A new era in aircraft design and build has begun as the first U.S. portion of the T-7A Red Hawk advanced trainer has officially entered the Boeing jet’s state-of-the-art production line. The T-7A Red Hawk employed the digital engineering and design of the Boeing T-X aircraft that went from firm concept to first flight in just 36 months. The training jet, designated the eT-7A Red Hawk by the U.S. Air Force because of its digital heritage, was fully designed using 3D model-based definition and data management systems developed at Boeing during the last two decades. The Boeing T-7A Red Hawk Advanced also incorporates leading-edge ground-based live and virtual simulators to give students and instructors a “real as it gets” experience.
“This is a historic moment for the program and industry,” said Chuck Dabundo, Boeing vice president of T-7 Programs. “The build process leverages full-size determinant assembly, which allows technicians to build the aircraft with minimal tooling and drilling during the assembly process. The digital process accounts for a 75% increase in first-time quality.”
“The future of air dominance lies in the ability to move quickly, take smart risks and partner in new ways to get the job done,” said Shelley Lavender, Boeing senior vice president of Strike, Surveillance and Mobility. “By creating aircraft and systems along a digital thread, we can accelerate build times and increase quality and affordability for our customers in a way that has never been done before.”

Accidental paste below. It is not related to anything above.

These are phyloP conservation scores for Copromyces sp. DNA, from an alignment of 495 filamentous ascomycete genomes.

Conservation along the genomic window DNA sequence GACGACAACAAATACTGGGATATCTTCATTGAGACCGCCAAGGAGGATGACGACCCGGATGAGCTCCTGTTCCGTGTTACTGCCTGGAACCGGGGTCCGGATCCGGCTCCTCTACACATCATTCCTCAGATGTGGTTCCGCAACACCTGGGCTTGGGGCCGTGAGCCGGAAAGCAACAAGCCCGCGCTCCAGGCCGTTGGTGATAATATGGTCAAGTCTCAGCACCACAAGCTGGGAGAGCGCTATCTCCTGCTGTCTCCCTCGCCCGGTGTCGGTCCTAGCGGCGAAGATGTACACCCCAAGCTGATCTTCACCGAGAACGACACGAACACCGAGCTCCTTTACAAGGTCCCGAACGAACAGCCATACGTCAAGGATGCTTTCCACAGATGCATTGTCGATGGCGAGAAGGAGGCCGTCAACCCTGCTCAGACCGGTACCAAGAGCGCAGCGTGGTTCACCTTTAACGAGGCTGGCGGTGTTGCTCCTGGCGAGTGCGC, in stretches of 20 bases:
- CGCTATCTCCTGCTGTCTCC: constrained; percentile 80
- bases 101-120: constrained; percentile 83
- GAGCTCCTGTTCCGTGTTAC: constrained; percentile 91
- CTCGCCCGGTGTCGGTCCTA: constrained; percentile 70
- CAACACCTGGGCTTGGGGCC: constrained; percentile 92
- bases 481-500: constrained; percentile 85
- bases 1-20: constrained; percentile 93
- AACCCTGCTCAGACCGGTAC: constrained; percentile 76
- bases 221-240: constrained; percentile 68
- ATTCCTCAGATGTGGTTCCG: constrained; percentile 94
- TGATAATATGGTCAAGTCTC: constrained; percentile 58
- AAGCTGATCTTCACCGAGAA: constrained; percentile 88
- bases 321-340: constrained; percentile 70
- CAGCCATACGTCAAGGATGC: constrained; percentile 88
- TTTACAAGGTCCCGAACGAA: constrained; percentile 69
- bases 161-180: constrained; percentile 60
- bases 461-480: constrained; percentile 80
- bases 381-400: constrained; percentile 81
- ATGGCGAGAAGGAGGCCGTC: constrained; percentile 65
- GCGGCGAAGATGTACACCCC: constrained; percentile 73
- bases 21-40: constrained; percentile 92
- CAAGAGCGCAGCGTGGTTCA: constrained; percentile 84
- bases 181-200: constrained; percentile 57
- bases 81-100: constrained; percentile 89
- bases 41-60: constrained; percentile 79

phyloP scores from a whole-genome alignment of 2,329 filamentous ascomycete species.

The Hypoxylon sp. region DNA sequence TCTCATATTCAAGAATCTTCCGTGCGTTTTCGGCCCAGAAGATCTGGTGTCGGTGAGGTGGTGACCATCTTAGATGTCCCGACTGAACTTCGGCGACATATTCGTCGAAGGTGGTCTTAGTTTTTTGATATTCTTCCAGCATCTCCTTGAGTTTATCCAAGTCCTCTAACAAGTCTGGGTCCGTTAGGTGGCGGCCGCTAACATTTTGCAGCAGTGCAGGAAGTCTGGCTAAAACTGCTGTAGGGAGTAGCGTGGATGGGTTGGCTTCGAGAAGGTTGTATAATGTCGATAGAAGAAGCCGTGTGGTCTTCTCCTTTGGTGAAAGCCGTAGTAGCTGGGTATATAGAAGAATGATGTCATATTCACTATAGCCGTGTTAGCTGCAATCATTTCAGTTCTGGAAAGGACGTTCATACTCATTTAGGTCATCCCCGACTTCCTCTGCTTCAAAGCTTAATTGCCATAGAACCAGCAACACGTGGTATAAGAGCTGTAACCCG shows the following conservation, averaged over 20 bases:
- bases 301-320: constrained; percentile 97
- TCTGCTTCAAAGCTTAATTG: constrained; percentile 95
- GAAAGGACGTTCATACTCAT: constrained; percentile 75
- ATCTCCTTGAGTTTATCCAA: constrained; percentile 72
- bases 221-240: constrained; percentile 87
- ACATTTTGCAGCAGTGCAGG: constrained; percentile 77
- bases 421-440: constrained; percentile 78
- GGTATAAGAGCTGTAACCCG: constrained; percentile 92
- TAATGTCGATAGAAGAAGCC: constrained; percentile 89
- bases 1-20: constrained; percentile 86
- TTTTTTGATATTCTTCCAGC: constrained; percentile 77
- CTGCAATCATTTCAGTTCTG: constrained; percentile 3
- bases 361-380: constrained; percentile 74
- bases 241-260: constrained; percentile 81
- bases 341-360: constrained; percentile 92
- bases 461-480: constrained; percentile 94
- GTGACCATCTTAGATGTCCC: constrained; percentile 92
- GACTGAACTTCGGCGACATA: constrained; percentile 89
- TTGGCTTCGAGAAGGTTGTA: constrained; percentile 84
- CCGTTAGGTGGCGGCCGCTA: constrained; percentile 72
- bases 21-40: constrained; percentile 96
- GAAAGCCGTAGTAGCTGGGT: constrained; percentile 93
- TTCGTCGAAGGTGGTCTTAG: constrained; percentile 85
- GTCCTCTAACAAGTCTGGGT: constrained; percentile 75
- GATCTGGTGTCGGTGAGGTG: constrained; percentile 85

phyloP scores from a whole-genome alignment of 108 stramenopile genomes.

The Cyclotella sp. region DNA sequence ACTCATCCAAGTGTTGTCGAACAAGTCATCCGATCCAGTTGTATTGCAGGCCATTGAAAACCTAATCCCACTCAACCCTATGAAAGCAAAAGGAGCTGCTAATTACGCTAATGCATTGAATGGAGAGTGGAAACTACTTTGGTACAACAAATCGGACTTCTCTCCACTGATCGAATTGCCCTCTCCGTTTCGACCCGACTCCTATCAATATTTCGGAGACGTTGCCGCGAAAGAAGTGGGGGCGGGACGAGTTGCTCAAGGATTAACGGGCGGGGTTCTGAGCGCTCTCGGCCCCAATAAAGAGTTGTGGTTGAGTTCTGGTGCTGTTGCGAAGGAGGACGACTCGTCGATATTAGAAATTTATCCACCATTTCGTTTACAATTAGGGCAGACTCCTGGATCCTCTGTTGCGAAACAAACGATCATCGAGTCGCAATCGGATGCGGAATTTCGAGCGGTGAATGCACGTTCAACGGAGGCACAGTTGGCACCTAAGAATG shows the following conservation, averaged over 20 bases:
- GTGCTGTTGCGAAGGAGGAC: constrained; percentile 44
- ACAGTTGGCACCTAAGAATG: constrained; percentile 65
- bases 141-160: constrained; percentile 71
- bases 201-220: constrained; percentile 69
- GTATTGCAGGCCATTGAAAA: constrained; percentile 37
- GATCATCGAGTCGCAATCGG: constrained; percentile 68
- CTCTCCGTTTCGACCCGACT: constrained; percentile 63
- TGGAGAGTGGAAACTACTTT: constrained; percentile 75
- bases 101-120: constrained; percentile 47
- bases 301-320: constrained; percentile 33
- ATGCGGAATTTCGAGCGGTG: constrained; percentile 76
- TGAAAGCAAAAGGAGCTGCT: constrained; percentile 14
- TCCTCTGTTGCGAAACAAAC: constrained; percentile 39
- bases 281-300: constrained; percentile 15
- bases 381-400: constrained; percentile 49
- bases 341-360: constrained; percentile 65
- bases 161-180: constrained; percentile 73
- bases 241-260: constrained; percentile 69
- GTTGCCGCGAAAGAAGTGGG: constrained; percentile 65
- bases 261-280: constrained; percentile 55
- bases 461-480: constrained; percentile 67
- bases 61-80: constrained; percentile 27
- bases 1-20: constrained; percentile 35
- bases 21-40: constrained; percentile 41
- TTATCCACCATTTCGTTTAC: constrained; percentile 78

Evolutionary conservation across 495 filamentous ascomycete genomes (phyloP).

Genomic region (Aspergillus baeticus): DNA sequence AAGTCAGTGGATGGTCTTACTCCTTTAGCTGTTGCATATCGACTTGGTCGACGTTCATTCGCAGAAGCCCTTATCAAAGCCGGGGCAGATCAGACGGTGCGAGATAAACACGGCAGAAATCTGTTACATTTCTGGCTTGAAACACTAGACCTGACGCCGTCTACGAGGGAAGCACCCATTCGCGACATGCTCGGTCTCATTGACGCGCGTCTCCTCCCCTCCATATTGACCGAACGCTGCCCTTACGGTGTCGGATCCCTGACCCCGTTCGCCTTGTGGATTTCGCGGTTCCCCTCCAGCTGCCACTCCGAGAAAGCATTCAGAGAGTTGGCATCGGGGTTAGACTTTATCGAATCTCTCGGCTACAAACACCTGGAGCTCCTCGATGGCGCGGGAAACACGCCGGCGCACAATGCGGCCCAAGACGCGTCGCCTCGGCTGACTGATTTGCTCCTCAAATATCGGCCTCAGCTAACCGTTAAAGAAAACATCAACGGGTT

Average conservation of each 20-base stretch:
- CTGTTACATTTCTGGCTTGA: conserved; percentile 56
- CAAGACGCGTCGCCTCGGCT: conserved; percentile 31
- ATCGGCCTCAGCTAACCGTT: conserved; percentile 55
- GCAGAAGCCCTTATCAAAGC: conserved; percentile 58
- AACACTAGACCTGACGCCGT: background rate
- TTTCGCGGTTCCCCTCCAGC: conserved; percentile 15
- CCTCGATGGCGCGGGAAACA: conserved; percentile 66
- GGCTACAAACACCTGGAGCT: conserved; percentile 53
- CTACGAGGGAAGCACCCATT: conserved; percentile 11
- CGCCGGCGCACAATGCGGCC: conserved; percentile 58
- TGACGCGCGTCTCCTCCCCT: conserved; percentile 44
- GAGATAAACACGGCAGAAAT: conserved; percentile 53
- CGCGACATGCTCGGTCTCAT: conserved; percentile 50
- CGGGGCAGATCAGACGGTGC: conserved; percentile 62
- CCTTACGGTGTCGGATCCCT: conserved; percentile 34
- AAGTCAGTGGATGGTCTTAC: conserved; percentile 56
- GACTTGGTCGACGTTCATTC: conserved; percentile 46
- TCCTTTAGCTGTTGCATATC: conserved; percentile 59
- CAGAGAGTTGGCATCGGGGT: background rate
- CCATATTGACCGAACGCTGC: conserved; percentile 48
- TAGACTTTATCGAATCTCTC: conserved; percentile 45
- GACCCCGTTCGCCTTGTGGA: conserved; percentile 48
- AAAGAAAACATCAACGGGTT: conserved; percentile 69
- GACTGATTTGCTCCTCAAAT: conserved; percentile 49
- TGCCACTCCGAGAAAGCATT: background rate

The Boeing/Saab T-7 Red Hawk, originally known as the Boeing T-X, is an American/Swedish advanced jet trainer developed by Boeing in partnership with Saab. It was selected on 27 September 2018 by the United States Air Force (USAF) as the winner of the T-X program to replace the Northrop T-38 Talon. In September 2018, the U.S. Air Force awarded Boeing a $9.2 billion contract to supply 351 advanced trainer aircraft and 46 associated ground-based training simulators. On 16 September 2019, the USAF officially named the aircraft the “T-7A Red Hawk” as a tribute to the Tuskegee Airmen, who painted their airplanes’ tails red, and to the Curtiss P-40 Warhawk, one of the aircraft flown by the Tuskegee Airmen.
Boeing revealed its aircraft to the public on 13 September 2016. The first T-X aircraft flew on 20 December 2016. Saab is teamed with Boeing on the trainer and provides the aft fuselage of the jet. In cooperation with its Swedish aerospace partner, Saab, Boeing’s submission to the competition was the Boeing T-X, a single-engine advanced jet trainer with a twin tail, tandem seating, and retractable tricycle landing gear. A total of 351 aircraft and 46 simulators, maintenance training and support are to be supplied at a program cost of US$9.2 billion. The submitted aircraft and demonstration models featured a General Electric F404 afterburning turbofan engine. Boeing intends to offer an armed version of the T-7 as replacement for aging Northrop F-5 and Dassault/Dornier Alpha Jet fleets around the world.